January 2009

Paul Franz


What Goes On: Selected and New Poems 1995-2009 by Stephen Dunn

Stephen Dunn’s subject is daily life in its broadest dimensions, including not only the typical domestic minutiae, but also the problems of love, death, the loves and deaths of friends, and politics that impinge on our daily thoughts. The Pulitzer Prize winner’s What Goes On: Selected and New Poems 1995-2009 reflects the sustained attempts of a prolific writer to address such questions through the lens of what he calls the world’s “beautiful contraries.” Although this and similar turns of phrase might suggest a Hopkins-like fascination with sensory diversity, Dunn tends to be more concerned with opposing concepts than opposite things or qualities. His insistence that contradiction is endemic to life underlies his emphasis on precision, through which he hopes to escape the authority of “the terrified and the simple” who always “latch onto one story.”

Dunn is at his best when he commits himself most fully to this sort of objectivity. This usually happens either when he is telling stories about other people (including his younger self, as in the fine poem “Wild” near the beginning of the book), or when he speculates entirely free from narrative, as in the prose essay-poems on paired topics reprinted from 1998’s Riffs and Reciprocities. An effective combination of narration and reflection comes in the sequence from 2003’s Local Visitations in which the poet imagines famous writers in various New Jersey settings. In “Chekhov in Port Republic,” Dunn reveals a short story writer’s incisiveness when he tells us how his transplanted protagonist “didn’t believe / geography made much difference; we were all the same.” This thought sounds banal, except that Dunn has traced its origin to the Russian writer-physician’s daily experience of treating infirm human bodies, whose common mortality both inspires and sets limits to his more permanent art.

Dunn’s portrait of Chekhov fuses biography and criticism, yet it is reached imaginatively through a creative insight. Such moments reveal the greatest promise of his work; they also make it more frustrating when he seems to be merely fiddling, setting up dichotomies for their own sake without deeply exploring their points of tension. Some readers, impressed when one of his new poems wonders “if no one with imagination / can ever escape being a witness,” might wish the poet had trusted in this faculty and hunted down all his themes with the doggedness they deserve. And yet, it is precisely Dunn’s point that one does not adequately come to grips with the sufferings of the “Bosnians, Sudanese” who flicker across the suburban television screens of “The Living” simply by noting how “[t]o think of them is to lose / any right to complain.” Taken as satire, Dunn’s view of small town life from the inside out, with illness, death, and global politics hovering in the wings, leaves little room for argument.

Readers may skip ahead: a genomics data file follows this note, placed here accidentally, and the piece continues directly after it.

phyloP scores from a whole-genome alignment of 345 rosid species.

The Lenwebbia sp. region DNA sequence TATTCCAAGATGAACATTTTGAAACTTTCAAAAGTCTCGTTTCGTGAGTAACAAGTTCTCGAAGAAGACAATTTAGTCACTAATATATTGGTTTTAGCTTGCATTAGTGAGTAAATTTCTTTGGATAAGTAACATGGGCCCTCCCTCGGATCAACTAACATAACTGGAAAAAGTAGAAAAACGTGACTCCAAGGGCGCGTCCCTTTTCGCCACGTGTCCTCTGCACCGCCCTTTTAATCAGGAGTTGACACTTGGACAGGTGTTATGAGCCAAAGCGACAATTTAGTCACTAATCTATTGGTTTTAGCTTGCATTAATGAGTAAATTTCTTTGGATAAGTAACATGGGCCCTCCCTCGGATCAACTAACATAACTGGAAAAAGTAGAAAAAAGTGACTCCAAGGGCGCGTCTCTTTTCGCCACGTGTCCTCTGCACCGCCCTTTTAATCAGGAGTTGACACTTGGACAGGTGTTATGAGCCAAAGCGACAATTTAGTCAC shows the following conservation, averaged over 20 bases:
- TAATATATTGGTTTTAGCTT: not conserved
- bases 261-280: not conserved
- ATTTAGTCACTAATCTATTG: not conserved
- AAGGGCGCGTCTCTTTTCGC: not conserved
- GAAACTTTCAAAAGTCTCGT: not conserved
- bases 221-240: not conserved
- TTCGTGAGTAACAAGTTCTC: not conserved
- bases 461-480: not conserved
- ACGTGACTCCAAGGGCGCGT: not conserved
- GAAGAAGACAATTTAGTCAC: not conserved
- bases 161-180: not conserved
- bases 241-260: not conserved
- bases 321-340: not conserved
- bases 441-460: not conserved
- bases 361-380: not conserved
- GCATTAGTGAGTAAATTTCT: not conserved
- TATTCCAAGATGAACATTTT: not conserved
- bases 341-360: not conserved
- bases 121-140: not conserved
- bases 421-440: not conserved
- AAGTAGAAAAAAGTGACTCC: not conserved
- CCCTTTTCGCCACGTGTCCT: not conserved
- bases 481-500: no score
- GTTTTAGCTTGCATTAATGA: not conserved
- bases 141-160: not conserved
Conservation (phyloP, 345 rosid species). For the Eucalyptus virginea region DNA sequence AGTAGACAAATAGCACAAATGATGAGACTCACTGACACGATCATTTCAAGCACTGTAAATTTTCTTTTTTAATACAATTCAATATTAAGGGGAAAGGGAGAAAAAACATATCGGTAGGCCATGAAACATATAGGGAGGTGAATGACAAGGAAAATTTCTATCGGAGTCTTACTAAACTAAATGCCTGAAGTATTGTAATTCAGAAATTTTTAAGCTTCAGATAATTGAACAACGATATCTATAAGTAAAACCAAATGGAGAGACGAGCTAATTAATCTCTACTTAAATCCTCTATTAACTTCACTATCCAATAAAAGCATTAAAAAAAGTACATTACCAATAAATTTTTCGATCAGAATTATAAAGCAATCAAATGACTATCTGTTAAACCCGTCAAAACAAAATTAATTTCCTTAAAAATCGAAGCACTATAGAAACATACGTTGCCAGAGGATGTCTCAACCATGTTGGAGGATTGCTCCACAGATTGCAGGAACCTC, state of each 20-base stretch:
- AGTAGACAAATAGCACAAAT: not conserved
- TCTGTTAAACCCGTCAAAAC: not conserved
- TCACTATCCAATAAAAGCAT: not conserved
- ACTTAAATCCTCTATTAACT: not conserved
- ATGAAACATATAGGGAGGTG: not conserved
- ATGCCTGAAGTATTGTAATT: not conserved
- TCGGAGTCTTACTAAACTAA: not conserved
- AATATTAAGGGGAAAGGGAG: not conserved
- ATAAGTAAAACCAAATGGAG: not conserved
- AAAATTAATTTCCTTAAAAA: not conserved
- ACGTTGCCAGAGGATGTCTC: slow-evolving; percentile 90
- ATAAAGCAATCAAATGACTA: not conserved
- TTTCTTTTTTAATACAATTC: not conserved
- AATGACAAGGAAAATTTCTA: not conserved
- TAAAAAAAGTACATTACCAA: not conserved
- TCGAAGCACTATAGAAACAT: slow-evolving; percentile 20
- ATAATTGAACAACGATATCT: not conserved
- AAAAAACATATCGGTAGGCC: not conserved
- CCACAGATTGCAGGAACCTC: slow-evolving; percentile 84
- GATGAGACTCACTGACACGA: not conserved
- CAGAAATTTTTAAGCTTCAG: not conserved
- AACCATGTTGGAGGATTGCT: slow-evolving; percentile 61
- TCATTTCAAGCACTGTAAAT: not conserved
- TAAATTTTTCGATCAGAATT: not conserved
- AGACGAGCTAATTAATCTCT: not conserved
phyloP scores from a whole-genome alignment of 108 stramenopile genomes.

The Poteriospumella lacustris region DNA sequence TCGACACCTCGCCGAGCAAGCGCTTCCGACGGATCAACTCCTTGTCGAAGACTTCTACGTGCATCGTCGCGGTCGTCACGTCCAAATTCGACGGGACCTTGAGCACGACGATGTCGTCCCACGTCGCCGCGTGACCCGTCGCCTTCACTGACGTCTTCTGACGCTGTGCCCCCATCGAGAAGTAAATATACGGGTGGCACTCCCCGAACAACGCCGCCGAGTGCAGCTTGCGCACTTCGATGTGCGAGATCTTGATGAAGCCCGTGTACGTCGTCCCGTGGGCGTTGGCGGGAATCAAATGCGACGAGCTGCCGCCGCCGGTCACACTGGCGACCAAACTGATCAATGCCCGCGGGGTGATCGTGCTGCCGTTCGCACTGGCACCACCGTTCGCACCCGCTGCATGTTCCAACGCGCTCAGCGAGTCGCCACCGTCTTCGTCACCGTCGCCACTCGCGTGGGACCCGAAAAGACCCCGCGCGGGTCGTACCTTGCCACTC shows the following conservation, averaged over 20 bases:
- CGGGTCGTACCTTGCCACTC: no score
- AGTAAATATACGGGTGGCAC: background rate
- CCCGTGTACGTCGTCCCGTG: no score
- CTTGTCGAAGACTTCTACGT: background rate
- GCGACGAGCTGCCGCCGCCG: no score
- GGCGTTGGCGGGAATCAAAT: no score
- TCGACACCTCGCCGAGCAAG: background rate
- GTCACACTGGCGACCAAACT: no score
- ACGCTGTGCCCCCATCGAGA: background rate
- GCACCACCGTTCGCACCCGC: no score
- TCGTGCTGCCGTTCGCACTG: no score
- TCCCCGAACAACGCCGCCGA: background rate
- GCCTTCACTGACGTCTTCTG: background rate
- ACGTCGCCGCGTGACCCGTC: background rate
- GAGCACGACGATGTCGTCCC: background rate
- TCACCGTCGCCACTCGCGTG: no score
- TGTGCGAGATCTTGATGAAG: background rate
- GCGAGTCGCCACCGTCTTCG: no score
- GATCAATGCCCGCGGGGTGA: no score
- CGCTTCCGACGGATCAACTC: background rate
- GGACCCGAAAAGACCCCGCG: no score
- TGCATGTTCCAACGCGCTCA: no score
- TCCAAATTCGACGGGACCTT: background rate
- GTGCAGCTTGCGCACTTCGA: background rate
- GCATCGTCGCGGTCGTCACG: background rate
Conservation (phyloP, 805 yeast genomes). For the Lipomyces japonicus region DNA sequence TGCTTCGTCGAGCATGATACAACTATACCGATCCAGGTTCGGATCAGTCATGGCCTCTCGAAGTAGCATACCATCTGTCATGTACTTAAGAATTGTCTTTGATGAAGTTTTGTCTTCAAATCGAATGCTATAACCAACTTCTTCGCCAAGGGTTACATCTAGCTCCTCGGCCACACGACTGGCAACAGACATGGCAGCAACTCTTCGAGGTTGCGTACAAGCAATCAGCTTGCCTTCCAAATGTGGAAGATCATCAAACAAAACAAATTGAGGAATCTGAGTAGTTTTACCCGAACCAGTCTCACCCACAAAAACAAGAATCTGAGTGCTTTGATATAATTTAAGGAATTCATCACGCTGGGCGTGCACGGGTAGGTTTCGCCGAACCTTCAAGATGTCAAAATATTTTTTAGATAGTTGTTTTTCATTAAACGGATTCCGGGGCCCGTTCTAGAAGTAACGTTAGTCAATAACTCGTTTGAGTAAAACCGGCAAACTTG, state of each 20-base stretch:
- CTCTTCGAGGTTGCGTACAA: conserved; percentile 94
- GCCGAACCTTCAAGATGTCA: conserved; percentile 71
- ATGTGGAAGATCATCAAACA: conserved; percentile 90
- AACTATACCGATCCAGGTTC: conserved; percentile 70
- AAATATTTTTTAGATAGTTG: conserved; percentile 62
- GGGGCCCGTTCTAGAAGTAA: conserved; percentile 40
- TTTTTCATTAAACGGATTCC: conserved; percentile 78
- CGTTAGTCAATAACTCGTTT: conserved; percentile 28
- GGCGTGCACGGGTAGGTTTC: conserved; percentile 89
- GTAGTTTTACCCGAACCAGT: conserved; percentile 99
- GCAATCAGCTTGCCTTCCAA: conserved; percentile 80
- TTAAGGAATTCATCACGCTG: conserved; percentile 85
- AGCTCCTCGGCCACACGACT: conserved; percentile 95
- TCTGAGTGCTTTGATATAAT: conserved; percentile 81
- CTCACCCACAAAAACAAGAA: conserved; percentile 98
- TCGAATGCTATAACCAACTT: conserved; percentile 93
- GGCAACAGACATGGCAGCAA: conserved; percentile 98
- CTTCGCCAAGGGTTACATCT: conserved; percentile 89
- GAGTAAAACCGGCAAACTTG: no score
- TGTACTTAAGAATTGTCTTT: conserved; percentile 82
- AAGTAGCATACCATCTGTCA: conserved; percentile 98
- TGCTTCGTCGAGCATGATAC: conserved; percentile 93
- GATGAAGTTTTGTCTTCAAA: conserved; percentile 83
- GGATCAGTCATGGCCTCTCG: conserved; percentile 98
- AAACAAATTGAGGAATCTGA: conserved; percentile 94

Of course, in the Muses’ house there are many mansions. Squabbling questions come late, if at all, to the poet whose language is compelling. Unfortunately, Dunn too often lapses into just the style one might expect from the author of fourteen books of observations and reflections on the unexpected: one-size-fits-all, returnable with receipt. His diction is colloquial, his tone conversational, and these shape his technique. Hardly a moment goes by when we forget we are being talked to, when we cannot see the poet hard at work, fastening things together in his preference for simile over metaphor, then qualifying, questioning, and explaining his own inventions. In Dunn’s case, this style tends in the direction of the prose poem, and it is in the selections from Riffs and Reciprocities that he appears at his freest and most energized. Successful experiments in more traditional genres include the book’s two villanelles, “Criminal” and “Grudges,” both of which interestingly thematize their form as a means of suggesting hidden parallels between overt enemies. Elsewhere, Dunn’s enjambments can be telling, as when we learn how the husband and wife of “The Unsaid” “arrived at their house separately / in the same car,” or humorous, as in this pun from “Mercy”: “welcome to the execution / of a theory.” Most of the time, however, he opts for an unproblematic three-to-five beat line or ambling pentameter, occasionally settling into the bland conformity of syntactic division and line-ending displayed in this passage from “An Abbreviated Tour of the Not Yet Fallen World”:

Home would feel different
any time I’d reason to believe
I might not safely return.
Once, after circling in turbulence
then skidding on the runway,
living room took on new meaning.
I put my feet up on the ottoman,
and with a glass of Glenlivet
luxuriated in the company
of everything taken for granted.

Doubtless this is partly intended as a joke on its own moralizing, but too many such passages deprive the book of bite. A different selection of poems, perhaps drawing on Dunn’s total career, instead of only since the mid-'90s, might be valuable reading in its entirety. As the present volume stands, Dunn shows that he is a meticulous writer, but his meticulousness is too often spent in protecting himself from the wrong opinions than in crafting memorable poems.

What Goes On: Selected and New Poems 1995-2009 by Stephen Dunn
W. W. Norton & Company
ISBN: 978-0393067750
203 pages